Music producer Cheryl Pawelski on seeing ABBA: The Tour in Milwaukee in 1979

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Music producer Cheryl Pawelski shares her ABBA revelation. Photo credit: Greg Allen

Grammy-award winning producer Cheryl Pawelski’s most recent project is the new seven-CD set Written in Their Soul: The Stax Songwriter Demos, for which she compiled never-before-heard recordings of iconic songs, mostly from the late 1960s, sung by the songwriters themselves. However, for Pawelski, it was music from the following decade that left an imprint and catapulted her towards a career producing. She says a 1979 ABBA concert in her hometown of Milwaukee was a revelatory experience that blew her mind.

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The show was part of the Swedish pop group’s tour to promote its sixth studio album, Voulez Vous. It took place in 40 cities across North America, Europe, and Asia from 1979 to 1980. 

While chasing the feeling of that concert, Pawelski recently went to London to see ABBA Voyage at the ABBA Arena. The performance uses the latest in motion capture technology to project avatars of the band’s original members Agnetha Fältskog, Björn Ulvaeus, Benny Andersson, and Anni-Frid Lyngstad. While it wasn’t quite the same as the real thing, Pawelski calls the experience “overwhelming.” 

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This segment has been edited for length and clarity.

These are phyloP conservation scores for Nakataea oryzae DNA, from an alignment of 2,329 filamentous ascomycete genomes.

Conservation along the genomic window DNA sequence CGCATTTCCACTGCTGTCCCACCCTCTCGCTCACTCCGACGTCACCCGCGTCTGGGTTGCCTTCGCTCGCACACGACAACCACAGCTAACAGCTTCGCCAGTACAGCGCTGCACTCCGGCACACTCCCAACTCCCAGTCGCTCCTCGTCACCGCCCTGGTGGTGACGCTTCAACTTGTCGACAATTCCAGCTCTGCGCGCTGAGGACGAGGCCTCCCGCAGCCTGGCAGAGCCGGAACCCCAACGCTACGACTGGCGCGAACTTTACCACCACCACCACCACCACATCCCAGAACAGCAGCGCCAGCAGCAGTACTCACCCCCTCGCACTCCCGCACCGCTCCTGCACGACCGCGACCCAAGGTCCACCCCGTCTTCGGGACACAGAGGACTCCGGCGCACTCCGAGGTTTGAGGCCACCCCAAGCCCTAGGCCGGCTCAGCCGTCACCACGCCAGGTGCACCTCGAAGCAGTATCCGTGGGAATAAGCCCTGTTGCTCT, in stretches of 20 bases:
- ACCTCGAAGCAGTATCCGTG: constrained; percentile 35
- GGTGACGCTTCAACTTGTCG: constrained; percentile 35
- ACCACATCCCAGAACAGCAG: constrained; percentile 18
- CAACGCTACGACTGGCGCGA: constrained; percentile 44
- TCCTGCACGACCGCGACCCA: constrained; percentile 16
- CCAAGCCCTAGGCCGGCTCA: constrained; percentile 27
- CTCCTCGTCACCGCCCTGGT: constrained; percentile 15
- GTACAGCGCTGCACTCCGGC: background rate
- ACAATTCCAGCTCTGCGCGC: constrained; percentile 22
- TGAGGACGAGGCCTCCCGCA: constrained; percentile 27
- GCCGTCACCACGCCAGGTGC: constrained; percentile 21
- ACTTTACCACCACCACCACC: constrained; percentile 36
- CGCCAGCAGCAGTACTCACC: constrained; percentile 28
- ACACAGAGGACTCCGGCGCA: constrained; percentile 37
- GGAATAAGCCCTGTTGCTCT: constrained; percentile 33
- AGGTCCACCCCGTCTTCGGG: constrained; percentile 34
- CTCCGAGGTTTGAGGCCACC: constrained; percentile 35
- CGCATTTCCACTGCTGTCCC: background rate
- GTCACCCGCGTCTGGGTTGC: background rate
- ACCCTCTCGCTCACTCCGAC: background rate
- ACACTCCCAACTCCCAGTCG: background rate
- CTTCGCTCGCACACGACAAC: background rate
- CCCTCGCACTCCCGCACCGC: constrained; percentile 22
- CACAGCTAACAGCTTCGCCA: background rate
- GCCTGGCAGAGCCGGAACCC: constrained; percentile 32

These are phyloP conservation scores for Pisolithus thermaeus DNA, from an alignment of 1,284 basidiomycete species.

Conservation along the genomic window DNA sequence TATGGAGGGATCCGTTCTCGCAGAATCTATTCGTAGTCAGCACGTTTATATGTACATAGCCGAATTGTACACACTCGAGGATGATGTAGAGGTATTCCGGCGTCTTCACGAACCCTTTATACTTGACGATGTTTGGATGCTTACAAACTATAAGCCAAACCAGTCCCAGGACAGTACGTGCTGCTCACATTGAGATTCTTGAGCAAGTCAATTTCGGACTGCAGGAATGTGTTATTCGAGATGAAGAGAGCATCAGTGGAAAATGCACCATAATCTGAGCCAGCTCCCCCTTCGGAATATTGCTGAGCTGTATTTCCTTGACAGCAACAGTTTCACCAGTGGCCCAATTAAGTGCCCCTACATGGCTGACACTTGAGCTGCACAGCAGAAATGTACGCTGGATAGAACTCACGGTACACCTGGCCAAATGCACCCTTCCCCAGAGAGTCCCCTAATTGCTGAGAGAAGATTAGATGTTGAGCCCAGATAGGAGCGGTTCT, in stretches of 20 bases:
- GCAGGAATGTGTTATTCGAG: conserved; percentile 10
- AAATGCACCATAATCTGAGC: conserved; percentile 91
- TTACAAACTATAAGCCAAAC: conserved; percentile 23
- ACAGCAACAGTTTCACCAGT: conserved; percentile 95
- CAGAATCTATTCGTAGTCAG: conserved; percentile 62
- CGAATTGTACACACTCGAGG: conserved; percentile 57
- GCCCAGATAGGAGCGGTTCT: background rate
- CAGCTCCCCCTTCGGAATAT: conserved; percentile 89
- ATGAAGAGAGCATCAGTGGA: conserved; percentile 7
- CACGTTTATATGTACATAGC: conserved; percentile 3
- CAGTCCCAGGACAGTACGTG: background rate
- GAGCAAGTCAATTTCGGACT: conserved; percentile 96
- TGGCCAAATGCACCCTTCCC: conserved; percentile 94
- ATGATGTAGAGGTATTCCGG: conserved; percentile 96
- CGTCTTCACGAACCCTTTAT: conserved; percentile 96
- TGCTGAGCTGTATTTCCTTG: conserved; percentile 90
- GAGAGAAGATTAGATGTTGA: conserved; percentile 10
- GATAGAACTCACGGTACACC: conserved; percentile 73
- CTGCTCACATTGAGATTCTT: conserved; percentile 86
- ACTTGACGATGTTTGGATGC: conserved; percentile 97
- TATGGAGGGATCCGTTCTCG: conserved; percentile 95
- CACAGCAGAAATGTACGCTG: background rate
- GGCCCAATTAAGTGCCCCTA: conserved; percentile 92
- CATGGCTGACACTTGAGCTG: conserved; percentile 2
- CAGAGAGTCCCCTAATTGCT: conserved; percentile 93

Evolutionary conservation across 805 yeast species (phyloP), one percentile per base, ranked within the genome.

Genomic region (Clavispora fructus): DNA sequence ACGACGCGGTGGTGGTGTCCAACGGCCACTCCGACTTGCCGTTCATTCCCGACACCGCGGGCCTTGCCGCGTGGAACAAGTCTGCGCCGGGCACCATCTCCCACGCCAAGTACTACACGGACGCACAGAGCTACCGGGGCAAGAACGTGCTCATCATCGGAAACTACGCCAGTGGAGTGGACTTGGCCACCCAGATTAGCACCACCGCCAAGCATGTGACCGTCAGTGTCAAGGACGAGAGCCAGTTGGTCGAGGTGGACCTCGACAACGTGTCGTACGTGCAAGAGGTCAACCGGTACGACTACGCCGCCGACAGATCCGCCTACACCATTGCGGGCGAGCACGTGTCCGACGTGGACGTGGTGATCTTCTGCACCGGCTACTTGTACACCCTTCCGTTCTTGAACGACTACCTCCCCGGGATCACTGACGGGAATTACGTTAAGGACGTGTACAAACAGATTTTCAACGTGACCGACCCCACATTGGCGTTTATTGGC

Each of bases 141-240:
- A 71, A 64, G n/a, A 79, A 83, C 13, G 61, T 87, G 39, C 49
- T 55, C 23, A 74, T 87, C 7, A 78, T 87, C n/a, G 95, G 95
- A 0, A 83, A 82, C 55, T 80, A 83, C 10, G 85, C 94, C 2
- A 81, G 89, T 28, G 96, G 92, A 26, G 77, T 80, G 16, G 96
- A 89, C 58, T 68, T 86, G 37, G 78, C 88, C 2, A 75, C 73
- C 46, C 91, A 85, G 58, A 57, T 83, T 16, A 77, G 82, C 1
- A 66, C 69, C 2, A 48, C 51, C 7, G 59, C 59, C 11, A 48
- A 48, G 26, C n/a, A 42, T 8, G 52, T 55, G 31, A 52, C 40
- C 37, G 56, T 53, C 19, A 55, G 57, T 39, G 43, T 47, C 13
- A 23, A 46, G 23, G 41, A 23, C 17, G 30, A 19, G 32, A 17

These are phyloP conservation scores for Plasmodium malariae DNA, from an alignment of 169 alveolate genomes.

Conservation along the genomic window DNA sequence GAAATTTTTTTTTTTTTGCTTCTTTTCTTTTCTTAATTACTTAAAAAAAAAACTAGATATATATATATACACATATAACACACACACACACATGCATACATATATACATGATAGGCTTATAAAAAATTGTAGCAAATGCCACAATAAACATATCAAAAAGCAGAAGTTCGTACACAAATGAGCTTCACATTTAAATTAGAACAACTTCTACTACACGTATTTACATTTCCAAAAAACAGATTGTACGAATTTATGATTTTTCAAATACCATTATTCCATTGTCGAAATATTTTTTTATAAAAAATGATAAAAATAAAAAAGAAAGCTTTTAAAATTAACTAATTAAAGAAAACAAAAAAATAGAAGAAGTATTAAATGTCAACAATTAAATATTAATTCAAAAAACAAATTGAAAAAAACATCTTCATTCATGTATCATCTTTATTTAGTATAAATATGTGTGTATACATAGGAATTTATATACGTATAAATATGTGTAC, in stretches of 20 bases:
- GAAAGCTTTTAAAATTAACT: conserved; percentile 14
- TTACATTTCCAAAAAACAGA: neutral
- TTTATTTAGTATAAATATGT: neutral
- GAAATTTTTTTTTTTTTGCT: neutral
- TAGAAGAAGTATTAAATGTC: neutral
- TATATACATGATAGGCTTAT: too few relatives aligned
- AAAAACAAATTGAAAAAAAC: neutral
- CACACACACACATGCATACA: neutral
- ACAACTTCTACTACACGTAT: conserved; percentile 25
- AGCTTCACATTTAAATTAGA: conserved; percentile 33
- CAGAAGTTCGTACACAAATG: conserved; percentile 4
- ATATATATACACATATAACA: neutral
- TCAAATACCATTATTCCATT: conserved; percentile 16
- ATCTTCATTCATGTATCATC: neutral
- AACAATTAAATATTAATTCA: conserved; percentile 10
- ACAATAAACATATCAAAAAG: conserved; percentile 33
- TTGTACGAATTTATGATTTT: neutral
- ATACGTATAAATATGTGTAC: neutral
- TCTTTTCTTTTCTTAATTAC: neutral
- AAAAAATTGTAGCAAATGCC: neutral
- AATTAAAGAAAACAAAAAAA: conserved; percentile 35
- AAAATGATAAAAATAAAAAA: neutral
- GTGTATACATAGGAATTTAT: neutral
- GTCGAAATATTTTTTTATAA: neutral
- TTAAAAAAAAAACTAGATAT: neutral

In 1979, my friend Trish and I rolled over to South Ridge Mall. We didn't drive yet, so we took the bus. We had heard that ABBA was going to be playing in Milwaukee, Wisconsin, which is where I'm from. We lined up for the tickets and procured front-row for ABBA 1979 at the Milwaukee [Auditorium].

Of course, because we didn't drive, we had to lie to our parents, and we took the bus downtown the night of the show. Didn't know that the buses would stop running; hadn't thought that far. So I called my dad and he picked us up.

It didn't matter that I got in trouble. I didn't get in that much trouble. The thing is, the show was a revelation. It inspired everything that came after it for me in my career.

I'm a record producer, and when those curtains opened, all of the instruments were white, the sound exploded off the stage, and there [was] beautiful, huge Swedish noise coming at me. My tiny little teenage mind was blown.

I spend a lot of my time trying to capture the ephemeral nature of music and put it on to things that we can hold, or at least send files to each other. And it was really apparent to me that night that it was there, and then it was gone, [that] I've chased those moments my entire career.

Last year in London, I got to go see the ABBA Voyage. These were avatars that were based on their 1979 selves. I cried like a baby the whole time. I just couldn't quite figure out what I was seeing. I knew it didn't capture exactly the same thing I saw in 1979, but it was a reasonable facsimile. And I think coming out of COVID and sharing that experience with people from all over the world that were ABBA freaks like me, it was really an overwhelming experience. 

The thing about when you're a kid and having music, or whatever you're into — it could be a book, a movie — but that sort of experience, I try to share with other people. So that was a moment that was an inspiration for what I've done throughout my entire career.

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Rebecca Mooney